What kind of wildlife scientist would YOU want to be? Take the quiz and find out!





Animal Allies is an NSTA Best Book of 2022!

I’m so excited to share that Animal Allies: 15 Amazing Women in Wildlife Science is an Outstanding Science Trade Book for Students K-12 chosen by the National Science Teaching Association!!

@elizpagelhoganauthor Thank you to the NSTA!! #science #sciencetok #scienceteacher #scienceteachersoftiktok #books #booksoftiktok #kidsbooks #kidlit #stembooks #Canva ♬ Inspirational Epic – Yevhen Lokhmatov

Have You Ever Seen A Saw-Whet Owl?

Every fall in North America, saw-whet owls migrate south. Project Owlnet is a community science program that gathers data on this tiny, adorable, and angry owls. We are lucky to have a Project Owlnet location nearby and each fall, our family goes to volunteer and help capture, band, and release the birds. I recently put up a video of our 2022 experience.

Here’s Part 1: On a moonlit night in November… 

Part 2: How many owls in the net?

Part 3: You won’t believe how we weigh them!

Part 4: Let them fly!

boy holding a saw-whet owl

Animal Allies is a finalist for the Russell Freedman Award for Nonfiction for a Better World

I’m so excited to announce that Animal Allies: 15 Amazing Women in Wildlife Research is a finalist for the Russell Freedman Award for Nonfiction for a Better World presented by the SCBWI Impact and Legacy Fund. The Russell Freedman award is given to a work of nonfiction that contributes to our understanding of how to make our world and society better.


Here is the full list of finalists. These are incredible books written by talented authors, and I’m honored to be on the list. The winning book and honor book will be announced December 1, 2022, so stay tuned!

-Patricia Newman—A River’s Gifts: The Mighty Elwha River Reborn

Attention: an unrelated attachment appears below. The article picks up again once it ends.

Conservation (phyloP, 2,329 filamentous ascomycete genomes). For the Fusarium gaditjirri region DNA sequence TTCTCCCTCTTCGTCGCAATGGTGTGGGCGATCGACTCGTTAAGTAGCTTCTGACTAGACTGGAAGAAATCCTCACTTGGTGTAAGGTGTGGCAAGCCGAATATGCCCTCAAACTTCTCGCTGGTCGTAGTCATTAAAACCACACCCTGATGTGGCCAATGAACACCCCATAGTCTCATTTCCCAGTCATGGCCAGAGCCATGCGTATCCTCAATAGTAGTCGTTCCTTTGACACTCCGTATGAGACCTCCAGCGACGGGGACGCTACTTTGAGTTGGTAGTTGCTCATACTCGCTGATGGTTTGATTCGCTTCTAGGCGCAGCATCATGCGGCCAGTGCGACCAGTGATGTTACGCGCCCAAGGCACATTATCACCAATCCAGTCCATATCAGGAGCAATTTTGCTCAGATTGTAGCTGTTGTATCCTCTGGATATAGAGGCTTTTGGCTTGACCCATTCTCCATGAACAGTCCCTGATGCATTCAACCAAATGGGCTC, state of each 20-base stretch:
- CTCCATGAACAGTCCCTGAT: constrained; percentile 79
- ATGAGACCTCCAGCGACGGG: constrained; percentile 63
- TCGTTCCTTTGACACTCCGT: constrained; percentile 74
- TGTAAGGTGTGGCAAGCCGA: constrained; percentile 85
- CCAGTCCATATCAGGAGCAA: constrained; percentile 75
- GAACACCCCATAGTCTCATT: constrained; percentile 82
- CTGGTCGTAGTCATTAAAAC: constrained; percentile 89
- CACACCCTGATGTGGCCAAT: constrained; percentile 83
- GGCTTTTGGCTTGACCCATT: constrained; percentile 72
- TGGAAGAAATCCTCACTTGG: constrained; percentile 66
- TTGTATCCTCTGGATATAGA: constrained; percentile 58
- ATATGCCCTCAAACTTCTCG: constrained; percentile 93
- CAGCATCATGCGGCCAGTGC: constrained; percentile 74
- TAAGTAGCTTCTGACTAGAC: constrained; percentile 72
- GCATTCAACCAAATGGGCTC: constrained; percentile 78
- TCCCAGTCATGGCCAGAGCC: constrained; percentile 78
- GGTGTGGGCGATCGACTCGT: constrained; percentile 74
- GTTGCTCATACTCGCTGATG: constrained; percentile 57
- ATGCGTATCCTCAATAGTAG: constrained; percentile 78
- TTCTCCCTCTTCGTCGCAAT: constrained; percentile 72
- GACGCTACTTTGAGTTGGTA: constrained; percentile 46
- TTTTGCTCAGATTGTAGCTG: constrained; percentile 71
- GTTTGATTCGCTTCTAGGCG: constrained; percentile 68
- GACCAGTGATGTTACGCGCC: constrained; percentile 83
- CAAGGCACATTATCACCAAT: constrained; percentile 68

-Elizabeth Pagel-Hogan—Animal Allies: 15 Amazing Women in Wildlife Research

-Chana Stiefel—The Tower of Life: How Yaffa Eliach Rebuilt Her Town in Stories and Photographs

-Jetta Grace Martin—Freedom! The Story of the Black Panther Party

-Madison Furr—The Little Book of Joy

-Rebecca Hirsch—Where Have All the Birds Gone? Nature in Crisis

-Marc Zimmer—Science and the Skeptic: Discerning Fact from Fiction

-Marta Magellan—Just Wild Enough: Mireya Mayor, Primatologist

-Sara Echenique—Hispanic Star: Roberto Clemente

-Nell Cross Beckerman—When the Sky Glows

-Kathlyn Kirkwood—Ain’t Gonna Let Nobody Turn Me ‘Round: My Story of the Making of Martin Luther King Day

Is Canva Pro worth it for writers?

There are so many things to think about when writing books. Character, plot, setting, voice, POV, tense, adverbs, cliffhangers, villains, heroes, and more!!! But once you get the story written, the manuscript sold, and the book published (easy peasy) then comes the hard work of getting the word out about your book and connecting with your audience. That’s where social media comes in. You need a website and accounts on a few platforms so you can share good news. But you can’t just post some words and hope people like your content. You need to get creative. You need to attract attention. You’re right back at the beginning of writing that story – you need to hook people!

I’m a pretty basic social media poster, I snap a photo and share it. My friend asked me what I’ve shared on my stories lately. My what?

But I did start one new thing, I got Canva Pro.

To test it out, I decided to have some fun with my favorite photo subject, Beckham the dog. We bought Beckham some new ties to wear for Homecoming, and he looked so good I snapped some shots. Then I learned how to delete the background of the original photo and placed Beckham in some silly backgrounds. I shared these photos on my Insta, FB, and Twitter, and asked people which one they liked best. Can you guess which one people picked?


If you said Beckham in the Board Room, you’re right. It was pretty easy to create all of these on my iPhone.

So, is Canva Pro worth it?

I would say yes, Canva Pro is worth it in terms of fun. I need to think about how to use it to do a better job of sharing my books with readers. I’m not a public relations professional, graphic designer, or marketing expert.

If you have ideas on how I can use Canva Pro to be more creative and make people smile, laugh, and check out my books, let me know!